Tomorrow we will begin a formal discussion of Trayvon Martin’s murder in my classes. As all my students are of the colors that causes them to experience police harassment and distrust in lighter communities, there won’t be much need for background. We’ll read this article to establish facts, and then use the following protocol:
- Students are presented with readings (and sometimes video) on the event
- The class constructs a list of the facts of the event based on the texts and their knowledge
- The class lists questions that the event raises
- The class discusses the questions
This will allow my students concerns and voices to dictate the class, as it should be in a case like this that affects them so personally. This “class” could take anywhere from a day to a week, and that needs to be the case.
If I taught a more diverse group of students, I might use some of the readings below to help my students who don’t experience race-based discrimination on a regular basis. This reading list also serves as a good list for white teachers who might not fully understand why people are so angry (I’ve had three such conversations in the past week). Each article speaks for itself, and all should be read.
Cosby Hunt (a colleague in DC who I’ve worked with):
The detail about Trayvon’s death that stands out for me is that he was wearing a hooded sweatshirt. My youngest son, Ellington, who turns 3 tomorrow, wears his Batman hoodie with the ears as much as a he can — sometimes to bed if we’ll let him. Freeman, our oldest, prefers to battle his bad guys as Captain America.
Every night at dinner my wife and I ask the boys what their favorite part of the day was. As they get older, the dinner table may also need to serve as a place for cautionary tales.
We did not plan to give them advice about hoodies, but now I see we’ll need to have that talk, too. We will have say, “You know how you used to wear your hooded Batman sweatshirt when you wanted to fight the bad guys as a kid? Well, now that you’re older, some people will be confused and think that you are the bad guys if they see your hoodie and your skin color. It’s silly and wrong that anyone would think that you are the bad guys, but we don’t want you to be hurt. We don’t want the real bad guys or even some guy playing superhero to hurt you.”
My wife and I don’t dread having this talk, but we do need to make sure that we have it.
Jose Vilson (a colleague and collaborator in NYC):
The first step always starts with a teacher’s current crop of kids. The one question I always ask myself when students walk in is, “What do I see?” Then, “What do I think I see?” I’m laying down some of my general assumptions for me to probe, then trying to understand why I feel that way. Sometimes, these assumptions come from observations I’ve made about the world, but often, they come from hearsay and stereotypes I’ve also inherited. Red herrings like black hoodies, big earphones, and unbelted low-hung pants might tell me that the person in front of me has no respect for any classroom courtesies, but he could just as easily be making a countercultural fashion statement. He might spend as more time on the block or in his house helping his mother. He might actually care about what I have to say or he doesn’t on that particular day for any number of reasons.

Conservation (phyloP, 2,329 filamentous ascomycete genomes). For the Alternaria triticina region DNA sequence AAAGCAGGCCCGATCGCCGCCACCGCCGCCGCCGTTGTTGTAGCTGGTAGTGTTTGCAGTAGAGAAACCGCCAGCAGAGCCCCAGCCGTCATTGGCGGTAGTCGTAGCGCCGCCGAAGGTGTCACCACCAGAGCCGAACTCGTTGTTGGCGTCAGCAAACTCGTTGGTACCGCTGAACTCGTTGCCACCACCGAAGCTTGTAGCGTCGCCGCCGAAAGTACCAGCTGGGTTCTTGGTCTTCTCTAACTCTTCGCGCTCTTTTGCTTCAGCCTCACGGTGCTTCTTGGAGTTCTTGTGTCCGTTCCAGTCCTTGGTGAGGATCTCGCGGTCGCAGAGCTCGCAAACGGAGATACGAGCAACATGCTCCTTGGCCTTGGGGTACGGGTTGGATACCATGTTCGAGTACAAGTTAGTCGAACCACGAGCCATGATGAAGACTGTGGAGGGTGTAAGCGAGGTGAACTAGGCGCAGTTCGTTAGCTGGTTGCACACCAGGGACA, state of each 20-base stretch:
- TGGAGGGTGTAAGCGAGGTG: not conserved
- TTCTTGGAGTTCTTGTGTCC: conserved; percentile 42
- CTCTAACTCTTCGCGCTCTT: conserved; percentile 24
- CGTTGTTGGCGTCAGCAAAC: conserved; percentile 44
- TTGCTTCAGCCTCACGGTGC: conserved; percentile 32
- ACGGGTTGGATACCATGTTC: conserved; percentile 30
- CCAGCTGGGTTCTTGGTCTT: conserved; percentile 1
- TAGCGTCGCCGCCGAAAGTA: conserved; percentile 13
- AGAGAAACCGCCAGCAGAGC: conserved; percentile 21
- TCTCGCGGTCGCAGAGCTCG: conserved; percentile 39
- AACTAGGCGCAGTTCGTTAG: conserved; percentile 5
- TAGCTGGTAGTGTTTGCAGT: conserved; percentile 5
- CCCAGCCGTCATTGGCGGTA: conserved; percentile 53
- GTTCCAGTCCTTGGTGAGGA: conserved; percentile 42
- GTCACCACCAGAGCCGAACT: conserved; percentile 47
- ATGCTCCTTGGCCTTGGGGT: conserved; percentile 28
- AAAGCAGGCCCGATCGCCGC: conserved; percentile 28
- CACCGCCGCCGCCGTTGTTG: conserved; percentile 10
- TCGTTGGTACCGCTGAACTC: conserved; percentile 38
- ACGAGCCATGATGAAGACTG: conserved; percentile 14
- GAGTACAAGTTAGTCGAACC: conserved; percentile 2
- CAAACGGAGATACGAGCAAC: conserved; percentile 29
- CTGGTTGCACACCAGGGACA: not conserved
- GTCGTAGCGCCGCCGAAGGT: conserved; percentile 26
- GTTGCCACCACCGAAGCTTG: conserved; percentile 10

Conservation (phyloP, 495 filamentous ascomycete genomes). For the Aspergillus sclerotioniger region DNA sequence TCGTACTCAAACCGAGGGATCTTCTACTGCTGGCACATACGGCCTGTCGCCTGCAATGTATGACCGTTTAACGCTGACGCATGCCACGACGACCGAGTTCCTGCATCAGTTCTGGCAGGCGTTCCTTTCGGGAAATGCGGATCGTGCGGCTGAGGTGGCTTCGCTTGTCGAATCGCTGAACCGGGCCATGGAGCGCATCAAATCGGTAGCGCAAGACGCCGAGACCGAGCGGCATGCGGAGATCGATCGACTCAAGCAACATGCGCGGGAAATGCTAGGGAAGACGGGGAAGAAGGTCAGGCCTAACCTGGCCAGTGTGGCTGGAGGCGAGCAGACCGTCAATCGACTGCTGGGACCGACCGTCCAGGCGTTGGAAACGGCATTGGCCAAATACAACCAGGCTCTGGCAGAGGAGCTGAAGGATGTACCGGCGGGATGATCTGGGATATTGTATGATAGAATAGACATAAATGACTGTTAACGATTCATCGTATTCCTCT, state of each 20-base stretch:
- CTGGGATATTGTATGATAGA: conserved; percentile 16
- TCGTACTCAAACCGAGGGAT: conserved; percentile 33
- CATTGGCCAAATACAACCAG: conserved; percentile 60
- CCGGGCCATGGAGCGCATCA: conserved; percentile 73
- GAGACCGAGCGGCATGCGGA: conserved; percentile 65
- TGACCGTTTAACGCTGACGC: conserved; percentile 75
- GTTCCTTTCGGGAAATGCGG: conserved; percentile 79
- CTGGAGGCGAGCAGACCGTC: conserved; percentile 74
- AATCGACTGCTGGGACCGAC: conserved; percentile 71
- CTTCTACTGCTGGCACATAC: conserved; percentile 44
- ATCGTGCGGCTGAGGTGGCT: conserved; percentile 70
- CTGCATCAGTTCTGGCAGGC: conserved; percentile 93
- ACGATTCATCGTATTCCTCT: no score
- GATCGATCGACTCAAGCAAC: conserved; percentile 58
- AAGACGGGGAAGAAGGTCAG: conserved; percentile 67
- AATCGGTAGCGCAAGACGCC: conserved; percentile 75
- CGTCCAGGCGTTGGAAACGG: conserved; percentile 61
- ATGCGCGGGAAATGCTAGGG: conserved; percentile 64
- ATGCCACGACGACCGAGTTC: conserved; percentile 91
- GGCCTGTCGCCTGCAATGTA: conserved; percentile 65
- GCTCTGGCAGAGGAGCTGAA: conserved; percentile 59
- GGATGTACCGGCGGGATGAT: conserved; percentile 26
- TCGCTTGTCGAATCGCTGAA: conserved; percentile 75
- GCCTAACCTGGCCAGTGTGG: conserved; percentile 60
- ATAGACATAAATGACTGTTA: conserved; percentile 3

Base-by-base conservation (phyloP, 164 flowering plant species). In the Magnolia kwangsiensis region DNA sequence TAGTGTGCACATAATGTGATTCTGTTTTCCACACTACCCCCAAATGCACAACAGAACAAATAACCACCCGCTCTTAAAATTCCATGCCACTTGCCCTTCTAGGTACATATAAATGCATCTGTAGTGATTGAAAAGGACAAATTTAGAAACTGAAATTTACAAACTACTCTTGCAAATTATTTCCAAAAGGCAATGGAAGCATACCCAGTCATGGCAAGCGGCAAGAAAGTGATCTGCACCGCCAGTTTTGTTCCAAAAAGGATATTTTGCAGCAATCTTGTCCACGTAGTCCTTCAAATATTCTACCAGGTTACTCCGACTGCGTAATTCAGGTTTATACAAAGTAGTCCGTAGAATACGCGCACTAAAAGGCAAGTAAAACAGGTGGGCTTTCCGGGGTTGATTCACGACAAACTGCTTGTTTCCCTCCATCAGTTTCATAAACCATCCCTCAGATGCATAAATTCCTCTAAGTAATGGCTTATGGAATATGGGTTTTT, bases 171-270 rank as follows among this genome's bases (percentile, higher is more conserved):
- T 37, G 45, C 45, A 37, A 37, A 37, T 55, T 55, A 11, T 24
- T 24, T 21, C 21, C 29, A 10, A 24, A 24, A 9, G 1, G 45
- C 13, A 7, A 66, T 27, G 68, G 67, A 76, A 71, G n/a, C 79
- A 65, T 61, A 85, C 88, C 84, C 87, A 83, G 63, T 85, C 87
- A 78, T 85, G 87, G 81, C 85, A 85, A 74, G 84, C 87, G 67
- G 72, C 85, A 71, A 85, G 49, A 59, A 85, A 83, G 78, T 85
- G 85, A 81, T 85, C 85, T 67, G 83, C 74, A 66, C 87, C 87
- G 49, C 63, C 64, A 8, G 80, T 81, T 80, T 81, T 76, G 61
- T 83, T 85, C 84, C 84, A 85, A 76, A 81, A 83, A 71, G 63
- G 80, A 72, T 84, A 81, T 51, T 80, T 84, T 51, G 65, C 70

The death of Trayvon Martin shows us that in life, perception is reality. In fact, reality is often times based on perception; the perception of those in control of guiding the path of society and culture, regardless whether or not that course is right or wrong.
And then there is this [conversation]: “You better smile, nod, and be quiet. Don’t look those people in the eye; they will think you are sassing them, and they might kill you. Just because you are black.”
Mamie Till gave that talk to her 14-year-old son, Emmett Till, right before she sent him to the Mississippi Delta to stay with relatives for the summer. After an encounter with a white shopkeeper named Carolyn Bryant, Emmett was hunted down by her husband, Roy, and his half-brother J.W. Milam. They took him to a shed, pistol whipped him, gouged out one of his eyes, shot him in the head, and threw Emmett’s 14-year-old body in the Tallahatchie River.
My well-meaning white friends have no idea why so many African-Americans distrust or fear the police who have vowed to protect and serve. And they have no idea what it is like for black parents to have to prepare their children to deal with a public that often still judges them by the color of their skin. These friends are so committed to the idea that we live in a color-blind society that it is hard for them even to perceive, let alone to help change, the reality that impacts our lives and the lives of our children daily.